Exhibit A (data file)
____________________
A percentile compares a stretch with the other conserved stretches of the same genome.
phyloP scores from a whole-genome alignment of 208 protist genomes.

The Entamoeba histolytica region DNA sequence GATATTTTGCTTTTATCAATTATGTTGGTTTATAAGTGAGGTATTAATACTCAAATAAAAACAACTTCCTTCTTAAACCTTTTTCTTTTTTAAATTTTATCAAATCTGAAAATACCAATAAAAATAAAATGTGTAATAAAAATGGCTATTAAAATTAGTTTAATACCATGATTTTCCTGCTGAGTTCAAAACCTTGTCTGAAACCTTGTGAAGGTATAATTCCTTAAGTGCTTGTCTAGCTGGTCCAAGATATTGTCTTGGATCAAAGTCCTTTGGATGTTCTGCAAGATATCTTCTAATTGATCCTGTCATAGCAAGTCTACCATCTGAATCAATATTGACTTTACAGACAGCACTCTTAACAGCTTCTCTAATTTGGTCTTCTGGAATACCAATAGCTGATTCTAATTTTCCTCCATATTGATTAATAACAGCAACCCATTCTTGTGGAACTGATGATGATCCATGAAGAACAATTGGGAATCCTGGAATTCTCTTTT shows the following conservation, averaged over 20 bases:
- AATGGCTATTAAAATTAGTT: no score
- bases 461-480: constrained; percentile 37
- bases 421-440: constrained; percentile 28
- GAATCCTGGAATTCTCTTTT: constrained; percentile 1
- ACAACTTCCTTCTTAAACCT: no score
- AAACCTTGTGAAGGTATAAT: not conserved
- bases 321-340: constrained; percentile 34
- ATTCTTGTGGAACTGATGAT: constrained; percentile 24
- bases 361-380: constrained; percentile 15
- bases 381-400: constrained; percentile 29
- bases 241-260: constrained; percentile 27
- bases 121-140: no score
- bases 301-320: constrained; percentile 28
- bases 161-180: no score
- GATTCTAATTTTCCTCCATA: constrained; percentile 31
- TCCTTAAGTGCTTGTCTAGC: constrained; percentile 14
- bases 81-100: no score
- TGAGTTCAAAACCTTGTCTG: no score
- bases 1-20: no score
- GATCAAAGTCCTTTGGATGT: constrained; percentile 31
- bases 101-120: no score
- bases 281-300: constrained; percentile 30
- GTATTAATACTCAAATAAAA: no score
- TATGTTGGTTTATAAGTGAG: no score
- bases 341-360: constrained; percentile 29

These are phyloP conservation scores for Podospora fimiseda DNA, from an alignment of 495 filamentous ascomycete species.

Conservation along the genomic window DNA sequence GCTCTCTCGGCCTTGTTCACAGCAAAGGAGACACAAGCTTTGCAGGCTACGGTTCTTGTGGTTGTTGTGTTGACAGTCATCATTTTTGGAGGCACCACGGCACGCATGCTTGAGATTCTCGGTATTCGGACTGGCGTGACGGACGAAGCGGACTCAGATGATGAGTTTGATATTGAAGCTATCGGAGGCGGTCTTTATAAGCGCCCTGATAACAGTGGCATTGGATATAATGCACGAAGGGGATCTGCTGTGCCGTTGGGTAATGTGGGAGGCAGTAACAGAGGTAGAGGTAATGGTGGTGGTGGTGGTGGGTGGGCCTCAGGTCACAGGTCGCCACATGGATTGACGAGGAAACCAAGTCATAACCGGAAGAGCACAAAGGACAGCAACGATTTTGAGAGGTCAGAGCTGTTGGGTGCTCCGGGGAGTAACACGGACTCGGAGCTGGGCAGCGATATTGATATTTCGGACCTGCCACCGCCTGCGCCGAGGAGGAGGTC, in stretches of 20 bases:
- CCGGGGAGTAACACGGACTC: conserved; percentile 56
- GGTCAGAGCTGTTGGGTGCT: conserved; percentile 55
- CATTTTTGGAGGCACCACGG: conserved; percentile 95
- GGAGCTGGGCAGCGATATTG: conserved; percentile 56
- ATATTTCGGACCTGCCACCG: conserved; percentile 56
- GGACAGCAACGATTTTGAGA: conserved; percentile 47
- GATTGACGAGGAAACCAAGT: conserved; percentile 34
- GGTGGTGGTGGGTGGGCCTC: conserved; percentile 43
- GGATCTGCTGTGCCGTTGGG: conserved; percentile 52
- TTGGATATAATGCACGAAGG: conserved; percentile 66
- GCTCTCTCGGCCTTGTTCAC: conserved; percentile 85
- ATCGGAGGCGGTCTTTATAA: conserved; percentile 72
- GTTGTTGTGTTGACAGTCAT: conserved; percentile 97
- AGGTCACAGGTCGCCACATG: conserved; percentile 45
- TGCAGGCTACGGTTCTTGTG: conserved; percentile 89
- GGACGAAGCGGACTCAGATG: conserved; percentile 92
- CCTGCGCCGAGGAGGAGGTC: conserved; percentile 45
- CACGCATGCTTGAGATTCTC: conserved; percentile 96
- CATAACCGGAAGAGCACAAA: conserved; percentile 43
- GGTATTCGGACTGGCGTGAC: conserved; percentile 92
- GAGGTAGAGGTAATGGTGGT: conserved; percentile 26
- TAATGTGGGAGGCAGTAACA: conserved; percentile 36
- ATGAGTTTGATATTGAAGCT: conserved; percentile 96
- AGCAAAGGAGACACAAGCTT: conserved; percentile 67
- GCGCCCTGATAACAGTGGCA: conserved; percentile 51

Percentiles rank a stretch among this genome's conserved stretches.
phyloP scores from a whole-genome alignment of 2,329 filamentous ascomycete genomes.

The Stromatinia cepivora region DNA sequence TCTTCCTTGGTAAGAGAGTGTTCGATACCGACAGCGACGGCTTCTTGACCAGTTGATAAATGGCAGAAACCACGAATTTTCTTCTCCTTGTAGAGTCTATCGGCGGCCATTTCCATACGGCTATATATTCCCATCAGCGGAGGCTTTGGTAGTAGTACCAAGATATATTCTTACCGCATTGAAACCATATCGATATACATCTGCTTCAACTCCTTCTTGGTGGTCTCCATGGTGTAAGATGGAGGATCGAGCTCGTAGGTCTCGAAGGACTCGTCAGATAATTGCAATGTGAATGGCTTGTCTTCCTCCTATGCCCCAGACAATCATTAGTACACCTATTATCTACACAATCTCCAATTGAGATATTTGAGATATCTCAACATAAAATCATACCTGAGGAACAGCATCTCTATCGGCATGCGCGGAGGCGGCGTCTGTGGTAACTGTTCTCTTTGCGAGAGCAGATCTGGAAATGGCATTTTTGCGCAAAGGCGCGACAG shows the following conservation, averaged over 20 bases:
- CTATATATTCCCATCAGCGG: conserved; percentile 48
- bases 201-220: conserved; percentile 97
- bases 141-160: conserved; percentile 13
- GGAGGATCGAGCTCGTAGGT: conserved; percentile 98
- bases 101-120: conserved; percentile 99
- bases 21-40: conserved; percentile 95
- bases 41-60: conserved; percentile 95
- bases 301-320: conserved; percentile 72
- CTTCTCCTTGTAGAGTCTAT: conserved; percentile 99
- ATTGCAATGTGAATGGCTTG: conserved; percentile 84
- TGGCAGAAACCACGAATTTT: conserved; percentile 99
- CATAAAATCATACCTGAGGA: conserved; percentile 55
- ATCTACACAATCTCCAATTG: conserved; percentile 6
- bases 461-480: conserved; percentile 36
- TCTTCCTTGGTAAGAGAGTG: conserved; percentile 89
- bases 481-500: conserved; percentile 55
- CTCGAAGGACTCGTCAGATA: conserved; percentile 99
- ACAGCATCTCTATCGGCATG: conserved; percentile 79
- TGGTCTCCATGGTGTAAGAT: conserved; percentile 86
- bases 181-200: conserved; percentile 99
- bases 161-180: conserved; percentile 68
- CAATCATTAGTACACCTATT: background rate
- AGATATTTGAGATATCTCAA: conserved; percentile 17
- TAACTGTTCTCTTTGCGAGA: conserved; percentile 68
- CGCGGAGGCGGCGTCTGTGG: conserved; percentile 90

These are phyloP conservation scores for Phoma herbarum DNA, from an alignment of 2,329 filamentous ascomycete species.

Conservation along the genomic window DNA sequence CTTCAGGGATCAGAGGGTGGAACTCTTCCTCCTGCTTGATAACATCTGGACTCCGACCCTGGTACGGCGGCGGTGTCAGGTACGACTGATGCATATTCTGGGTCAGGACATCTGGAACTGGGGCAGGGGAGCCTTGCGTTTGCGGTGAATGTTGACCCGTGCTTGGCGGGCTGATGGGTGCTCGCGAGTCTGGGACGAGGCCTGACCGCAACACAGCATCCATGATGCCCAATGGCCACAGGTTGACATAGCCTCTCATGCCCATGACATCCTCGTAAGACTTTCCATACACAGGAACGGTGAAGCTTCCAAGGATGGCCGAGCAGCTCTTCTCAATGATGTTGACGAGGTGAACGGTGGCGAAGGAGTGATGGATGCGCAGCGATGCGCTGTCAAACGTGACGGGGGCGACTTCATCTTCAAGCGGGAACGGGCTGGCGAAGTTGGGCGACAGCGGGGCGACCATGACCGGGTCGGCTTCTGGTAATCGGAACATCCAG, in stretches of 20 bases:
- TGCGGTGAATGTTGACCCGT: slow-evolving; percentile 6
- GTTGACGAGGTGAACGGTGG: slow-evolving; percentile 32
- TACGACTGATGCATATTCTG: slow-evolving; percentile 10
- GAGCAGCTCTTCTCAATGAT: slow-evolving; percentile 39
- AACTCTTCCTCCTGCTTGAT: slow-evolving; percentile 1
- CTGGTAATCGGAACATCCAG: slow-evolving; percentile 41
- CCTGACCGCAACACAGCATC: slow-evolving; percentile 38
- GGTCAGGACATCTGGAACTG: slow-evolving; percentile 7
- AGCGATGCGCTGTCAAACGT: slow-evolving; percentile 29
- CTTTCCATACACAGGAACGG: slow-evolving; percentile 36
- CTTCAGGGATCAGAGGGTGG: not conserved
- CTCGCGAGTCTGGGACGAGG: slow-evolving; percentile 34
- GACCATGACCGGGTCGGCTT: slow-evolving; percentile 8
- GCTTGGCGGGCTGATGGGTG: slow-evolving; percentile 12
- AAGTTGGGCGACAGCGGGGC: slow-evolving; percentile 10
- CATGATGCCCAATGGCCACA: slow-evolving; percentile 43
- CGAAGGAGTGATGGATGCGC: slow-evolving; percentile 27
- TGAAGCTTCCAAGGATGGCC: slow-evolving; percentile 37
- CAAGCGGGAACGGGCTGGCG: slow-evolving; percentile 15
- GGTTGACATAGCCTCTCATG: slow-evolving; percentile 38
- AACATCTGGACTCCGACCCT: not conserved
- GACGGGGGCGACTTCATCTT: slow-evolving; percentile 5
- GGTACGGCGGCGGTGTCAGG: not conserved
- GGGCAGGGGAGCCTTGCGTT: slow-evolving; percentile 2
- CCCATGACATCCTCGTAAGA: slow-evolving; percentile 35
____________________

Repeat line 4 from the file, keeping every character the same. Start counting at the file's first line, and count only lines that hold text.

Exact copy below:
- AATGGCTATTAAAATTAGTT: no score